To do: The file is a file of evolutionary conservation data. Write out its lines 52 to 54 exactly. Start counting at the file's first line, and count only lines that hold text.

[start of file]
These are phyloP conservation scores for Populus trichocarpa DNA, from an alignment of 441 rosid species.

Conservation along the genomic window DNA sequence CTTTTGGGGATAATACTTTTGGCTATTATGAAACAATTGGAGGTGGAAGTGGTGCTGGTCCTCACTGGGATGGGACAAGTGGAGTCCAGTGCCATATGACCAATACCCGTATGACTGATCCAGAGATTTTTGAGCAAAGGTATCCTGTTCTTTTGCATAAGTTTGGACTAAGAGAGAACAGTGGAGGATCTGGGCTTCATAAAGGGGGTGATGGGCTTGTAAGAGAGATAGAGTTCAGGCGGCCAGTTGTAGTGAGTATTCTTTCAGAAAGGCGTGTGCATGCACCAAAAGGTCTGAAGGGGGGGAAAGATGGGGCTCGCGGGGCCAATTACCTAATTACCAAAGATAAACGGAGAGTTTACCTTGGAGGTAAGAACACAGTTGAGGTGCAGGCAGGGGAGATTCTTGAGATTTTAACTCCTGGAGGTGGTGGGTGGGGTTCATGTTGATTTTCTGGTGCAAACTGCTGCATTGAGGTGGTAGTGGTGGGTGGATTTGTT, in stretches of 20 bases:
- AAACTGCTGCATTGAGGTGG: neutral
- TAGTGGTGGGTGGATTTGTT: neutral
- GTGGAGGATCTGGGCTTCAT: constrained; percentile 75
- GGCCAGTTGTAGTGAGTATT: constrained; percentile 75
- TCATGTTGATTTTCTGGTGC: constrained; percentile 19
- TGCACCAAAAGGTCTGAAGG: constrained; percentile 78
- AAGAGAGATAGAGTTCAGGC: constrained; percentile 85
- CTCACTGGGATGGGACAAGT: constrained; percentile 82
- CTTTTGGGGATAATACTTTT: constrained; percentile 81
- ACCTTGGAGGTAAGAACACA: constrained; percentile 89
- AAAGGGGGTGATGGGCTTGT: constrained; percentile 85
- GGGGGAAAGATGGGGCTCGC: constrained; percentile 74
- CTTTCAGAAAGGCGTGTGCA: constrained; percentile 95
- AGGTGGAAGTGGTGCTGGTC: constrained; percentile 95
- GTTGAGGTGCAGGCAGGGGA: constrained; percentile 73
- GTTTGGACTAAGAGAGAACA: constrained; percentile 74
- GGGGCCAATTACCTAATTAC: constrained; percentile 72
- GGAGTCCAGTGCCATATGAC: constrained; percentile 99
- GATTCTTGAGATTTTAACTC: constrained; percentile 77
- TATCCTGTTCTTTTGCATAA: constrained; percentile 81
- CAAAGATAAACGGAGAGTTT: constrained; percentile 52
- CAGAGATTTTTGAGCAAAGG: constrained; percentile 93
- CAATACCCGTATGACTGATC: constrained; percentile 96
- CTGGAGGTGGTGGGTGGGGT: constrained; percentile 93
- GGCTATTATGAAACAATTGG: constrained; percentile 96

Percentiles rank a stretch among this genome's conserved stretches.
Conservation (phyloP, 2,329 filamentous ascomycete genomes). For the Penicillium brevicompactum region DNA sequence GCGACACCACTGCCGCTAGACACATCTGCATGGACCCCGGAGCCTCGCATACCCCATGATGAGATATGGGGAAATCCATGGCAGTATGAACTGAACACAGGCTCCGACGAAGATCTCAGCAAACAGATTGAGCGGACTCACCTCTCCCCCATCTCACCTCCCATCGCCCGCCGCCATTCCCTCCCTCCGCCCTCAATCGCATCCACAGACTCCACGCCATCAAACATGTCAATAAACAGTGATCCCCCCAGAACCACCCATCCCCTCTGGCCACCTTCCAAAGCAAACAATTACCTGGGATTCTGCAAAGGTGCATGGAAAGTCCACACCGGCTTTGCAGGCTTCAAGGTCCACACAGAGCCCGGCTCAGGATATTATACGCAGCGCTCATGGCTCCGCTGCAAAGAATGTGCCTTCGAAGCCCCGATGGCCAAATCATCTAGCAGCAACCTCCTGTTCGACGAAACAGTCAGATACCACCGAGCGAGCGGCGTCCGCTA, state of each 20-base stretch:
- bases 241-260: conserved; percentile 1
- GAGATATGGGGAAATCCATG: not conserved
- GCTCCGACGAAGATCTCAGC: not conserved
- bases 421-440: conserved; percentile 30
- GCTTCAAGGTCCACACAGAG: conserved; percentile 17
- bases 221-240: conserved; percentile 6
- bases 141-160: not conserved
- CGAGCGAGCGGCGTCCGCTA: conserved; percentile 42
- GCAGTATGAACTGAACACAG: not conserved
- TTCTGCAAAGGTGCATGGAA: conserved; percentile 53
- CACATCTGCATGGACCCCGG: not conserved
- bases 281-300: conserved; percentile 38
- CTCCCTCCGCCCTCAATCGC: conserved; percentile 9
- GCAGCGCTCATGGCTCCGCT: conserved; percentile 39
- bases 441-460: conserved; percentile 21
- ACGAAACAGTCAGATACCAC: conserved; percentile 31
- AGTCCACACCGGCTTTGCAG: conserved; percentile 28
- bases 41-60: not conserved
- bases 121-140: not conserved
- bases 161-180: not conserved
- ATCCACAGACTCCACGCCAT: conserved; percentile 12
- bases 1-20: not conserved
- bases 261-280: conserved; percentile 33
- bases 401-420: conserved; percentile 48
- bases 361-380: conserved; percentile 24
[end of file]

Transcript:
- bases 261-280: conserved; percentile 33
- bases 401-420: conserved; percentile 48
- bases 361-380: conserved; percentile 24